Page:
From a single tubular structure present at around the fourth week of pregnancy, humans develop a complex, four-chambered heart that keeps blood moving through the cardiac chambers, lungs, and body over a lifetime. The heart’s development can be altered by a number of genetic and environmental factors during the early stages of fetal growth, causing a range of structural abnormalities that, in general, are termed congenital heart defects (CHD).
These are the most common birth defects in the United States, affecting eight in 1,000 newborns. CUMC, site of the world’s first successful pediatric heart transplant in 1984, remains a leader in research and treatment for CHD, and the Division of Pediatric Cardiology is continuing to expand under its recently appointed Division Chief Julie Vincent, MD.
“These devices have gotten much smaller, allowing their use in very small infants and children,” Dr. Vincent says.
Dr. Vincent is an interventional cardiologist who treats pediatric and adult CHD with minimally invasive procedures. She joined CUMC to head the Pediatric Cardiac Catheterization Laboratory in 2008 and was named Division Chief late last year. The division has added three new faculty members in the past year and is in the process of recruiting two additional subspecialists, making a team of more than 30 faculty members. The division’s growth parallels the availability of new technologies and innovative, less invasive procedures that make it possible to correct heart defects in more patients born with CHD.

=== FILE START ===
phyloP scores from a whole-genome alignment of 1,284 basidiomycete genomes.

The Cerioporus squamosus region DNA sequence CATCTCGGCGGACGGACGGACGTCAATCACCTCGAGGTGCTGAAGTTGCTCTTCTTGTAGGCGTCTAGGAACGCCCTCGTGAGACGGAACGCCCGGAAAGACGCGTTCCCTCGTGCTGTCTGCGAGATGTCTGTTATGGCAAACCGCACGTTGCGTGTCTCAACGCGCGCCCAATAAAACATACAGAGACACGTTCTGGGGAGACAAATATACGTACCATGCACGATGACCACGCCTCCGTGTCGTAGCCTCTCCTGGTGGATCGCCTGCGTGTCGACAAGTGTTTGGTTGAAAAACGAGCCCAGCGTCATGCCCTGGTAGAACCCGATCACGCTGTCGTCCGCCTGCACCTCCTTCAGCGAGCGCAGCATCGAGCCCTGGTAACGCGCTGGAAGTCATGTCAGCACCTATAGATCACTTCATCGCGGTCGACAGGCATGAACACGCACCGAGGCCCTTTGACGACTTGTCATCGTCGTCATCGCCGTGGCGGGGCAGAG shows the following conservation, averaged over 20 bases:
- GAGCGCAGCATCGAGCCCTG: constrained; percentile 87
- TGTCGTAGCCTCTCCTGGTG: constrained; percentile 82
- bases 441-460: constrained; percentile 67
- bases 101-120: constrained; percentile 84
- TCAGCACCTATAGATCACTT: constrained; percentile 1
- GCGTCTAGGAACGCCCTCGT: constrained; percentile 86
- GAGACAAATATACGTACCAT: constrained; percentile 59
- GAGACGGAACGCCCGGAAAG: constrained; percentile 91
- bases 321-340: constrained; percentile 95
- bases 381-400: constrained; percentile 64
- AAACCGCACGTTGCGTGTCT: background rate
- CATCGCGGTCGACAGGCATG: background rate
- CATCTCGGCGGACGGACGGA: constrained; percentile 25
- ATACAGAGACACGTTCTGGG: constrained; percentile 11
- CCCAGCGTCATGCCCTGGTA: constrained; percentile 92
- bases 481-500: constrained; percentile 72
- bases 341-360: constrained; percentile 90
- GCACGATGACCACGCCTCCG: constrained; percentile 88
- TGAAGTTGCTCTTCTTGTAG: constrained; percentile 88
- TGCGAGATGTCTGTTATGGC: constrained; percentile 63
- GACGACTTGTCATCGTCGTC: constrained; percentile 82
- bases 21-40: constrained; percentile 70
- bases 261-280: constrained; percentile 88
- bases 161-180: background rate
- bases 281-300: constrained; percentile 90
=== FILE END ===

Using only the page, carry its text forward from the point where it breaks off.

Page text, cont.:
This year, CUMC is celebrating a milestone: the 30th anniversary of its pediatric heart transplantation program. The program has been under the direction of Linda Addonizio, MD, for pediatric cardiomyopathy, heart failure, and transplantation, since its inception. Transplant medicine has evolved with the recent advent of very small ventricular assist devices and mechanical heart pumps that can move blood through failing hearts in infants and small children, says Dr. Vincent. These devices benefit children with severe heart failure who are waiting for a donor heart (heart transplantation). Such devices may also act as a bridge to recovery for children who have developed a severe immune reaction to their transplanted heart (called rejection) or for children with acute inflammation of their heart (myocarditis), she adds. “These devices have gotten much smaller, allowing their use in very small infants and children. Further, advances in these devices have significantly decreased the incidence of complications, such as clotting in the tubing and subsequent stroke,” Dr. Vincent says.
Read the full article on page 9 in the fall edition of Connections.